September 16, 2010
It seems we update our Caye Catcher Blog everytime a storm passes nearby and Karl, now a hurricane ,passed to the north of Belize a few days ago without a gust at the Resort. That is a blessing because we need another 4 weeks or so to complete four ongoing projects before the ‘Season” begins.
We will open our Starfish Bar under a 24 foot thatched Palapa perched in the middle of a giant outdoor saltwater pool surrounded by seawalls and populated with our local fish inhabitants in early November. Swim, Snorkel, or just Float to your hearts content!
The bar area is constructed in the shape of a Starfish with seating for 24 guests. An 8 foot opening in the center of the deck will allow all to see the tropical fish in the crystal clear water by day and under lights by night.
A floating Movie-Video screen is being anchored in the saltwater pool for Boat-In Movies under the Milkyway. Every week, a new release or classic award winner will be featured with a side of Popcorn of course.
This is the first of 4 improvement projects underway on the Caye and I’ll update the progress of each weekly.
Our Dive Team has acquired an underwater video camera and the singular spectacle of marine Life in belize can be seen on our Facebook page as Underwater Minutes. Even if you can’t join us beneath the surface, you’ll be able to experience the colors, textures and creatures of all shapes and sizes as we update our Underwater Minutes. More to come……much more!
July 17, 2010
Tropical Storm ALEX paid us a brief visit a few weeks ago with 50 mph winds with some higher gusts but, we’re happy to report that we were left unscathed.A comprehensive clean up was required but, that gave us the opportunity to give the whole Island a mini facelift and identify areas that we believe can be improved. We’re widening the north beach and placing more Thatch umbrellas for shade and completing work on our overwater Starfish bar before the new season begins. In the next few weeks we’ll begin planting our Kitchen Garden with culinary herbs and green veggies that can handle the island environment.Our Chef, Alberto Teul will supervise this island garden project.
We’re thrilled to announce the addition of Martin Spragg to our Marine Activities Team. Martin has been a Dive Instructor in central Belize for the past 15 years and is as familiar with our local snorkel and special dive sites as his old friend and colleague Victor (Chico) Escobar .Martin and Chico will share Dive and Snorkel responsibilities and Samuel Xipot continues as our resident fish whisperer with his brother Jeremias captaining the boats and assisting in all the fun above and below the water.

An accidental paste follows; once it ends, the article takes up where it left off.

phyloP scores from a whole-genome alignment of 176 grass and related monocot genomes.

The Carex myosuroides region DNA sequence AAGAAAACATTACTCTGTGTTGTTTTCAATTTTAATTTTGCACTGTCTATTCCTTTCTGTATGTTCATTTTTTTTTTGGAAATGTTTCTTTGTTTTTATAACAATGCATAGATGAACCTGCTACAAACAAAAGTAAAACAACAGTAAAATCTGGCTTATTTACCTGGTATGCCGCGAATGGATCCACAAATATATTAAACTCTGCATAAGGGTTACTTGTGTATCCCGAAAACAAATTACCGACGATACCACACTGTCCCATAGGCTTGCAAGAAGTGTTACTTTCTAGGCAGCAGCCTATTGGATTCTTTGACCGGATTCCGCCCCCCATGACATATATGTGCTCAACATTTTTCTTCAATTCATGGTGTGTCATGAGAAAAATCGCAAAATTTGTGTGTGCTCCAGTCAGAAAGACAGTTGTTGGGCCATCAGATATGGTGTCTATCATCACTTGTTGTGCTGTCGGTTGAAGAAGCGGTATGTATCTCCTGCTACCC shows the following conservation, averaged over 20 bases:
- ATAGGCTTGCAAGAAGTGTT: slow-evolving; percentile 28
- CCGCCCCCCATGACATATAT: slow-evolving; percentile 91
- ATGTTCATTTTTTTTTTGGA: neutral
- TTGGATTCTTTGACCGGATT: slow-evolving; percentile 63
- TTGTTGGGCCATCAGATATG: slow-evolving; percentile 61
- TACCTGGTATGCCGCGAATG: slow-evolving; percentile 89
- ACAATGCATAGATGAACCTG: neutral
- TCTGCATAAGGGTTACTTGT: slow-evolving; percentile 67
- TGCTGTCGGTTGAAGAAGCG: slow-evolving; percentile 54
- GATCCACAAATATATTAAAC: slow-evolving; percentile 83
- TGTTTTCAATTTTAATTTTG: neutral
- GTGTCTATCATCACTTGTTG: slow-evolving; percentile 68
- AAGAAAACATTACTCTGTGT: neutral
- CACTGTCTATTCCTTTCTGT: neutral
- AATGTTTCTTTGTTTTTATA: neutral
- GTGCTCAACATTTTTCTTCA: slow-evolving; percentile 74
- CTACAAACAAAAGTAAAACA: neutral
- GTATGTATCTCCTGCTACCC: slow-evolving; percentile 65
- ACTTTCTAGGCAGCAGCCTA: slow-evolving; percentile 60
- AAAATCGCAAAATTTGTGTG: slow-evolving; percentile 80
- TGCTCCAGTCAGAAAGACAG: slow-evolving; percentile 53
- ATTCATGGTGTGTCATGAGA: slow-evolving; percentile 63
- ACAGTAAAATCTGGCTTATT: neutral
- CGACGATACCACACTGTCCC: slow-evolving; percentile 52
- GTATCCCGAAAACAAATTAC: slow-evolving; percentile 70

The Government of Belize has finalized rules for activities and restrictions in The Southwater Marine Reserve where Thatch Caye is located. We’re pleased that the Reserve is now a “NO TAKE ZONE” which will preserve as well as stimulate the local fish and marine populations.Belize continues to be a model for sustainability along with Costa Rica in Central America protecting it’s rich natural green resources with protected areas on land and along the Great Western Barrier reef.The catch and release policy for salt water fly fishing allows this activity within the many flats and handline and trolling activties are still allowed outside the Reserve boundaries.
Finally, we’re excited to announce that Phil Brisebois has joined the Thatch Team as resident Manager. Phil comes to Thatch with over 10 years experience in the Hospitality business and most recently served as Operations manager at Belizean Dreams in Hopkins. Phil brings a wealth of experience with food, beverage, and all levels of guest services.
February 16, 2010
And so Jessie and her Belize Yoga group visit the caye again and are blessed by blue skies and turquoise water…
In between the yoga sessions we get out to the reef and snorkel in one of the best spots in the area – Tobacco Caye Channel. We start inside the reef, admiring the colours of the Queen Angelfish and the flash of silver as a barracuda cruises by, through the channel and then we are outside the reef. The water is so calm you can lie there, letting the gentle current guide you over the pristine corals until an eagle ray, majestic in her spots, passes underneath us – a great sight.
As time went on more rays came along, 5 in all, and then a loggerhead turtle covered in barnacles and algae joined our snorkeling group and swam with us for a while before heading off into the blue. Turtles are regular visitors to our snorkels and are a great favourite with everyone.
Back on the boat and back to the caye for yoga, normally a ten minute journey, took nearly an hour as a pod of dolphins made everyone eager to get back into the water. This pod, a mother and calf with two juvenile females, have been in the area for a few weeks now and we have been lucky enough to snorkel with them often.
The full moon approaches and we are preparing to see the whale sharks that visit Belize every Spring. Here to feed on the spawning snapper before heading up to Mexico, we dive for two or three days getting to see these giants gorge themselves as thousands of fish spawn.
November 29, 2009
Thatch Caye´s second ever yoga retreat just ended and the yoga group left very relaxed and satisfied with their time spent on Thatch Caye. The sunset yoga was the highlight for everyone with incredible sunsets filled with bright orange and pink clouds reflecting the rays of the falling sun behind the Maya mountains. The sunset palapa out over the warm Caribbean ocean gave added appeal to both the yoga and the sunsets.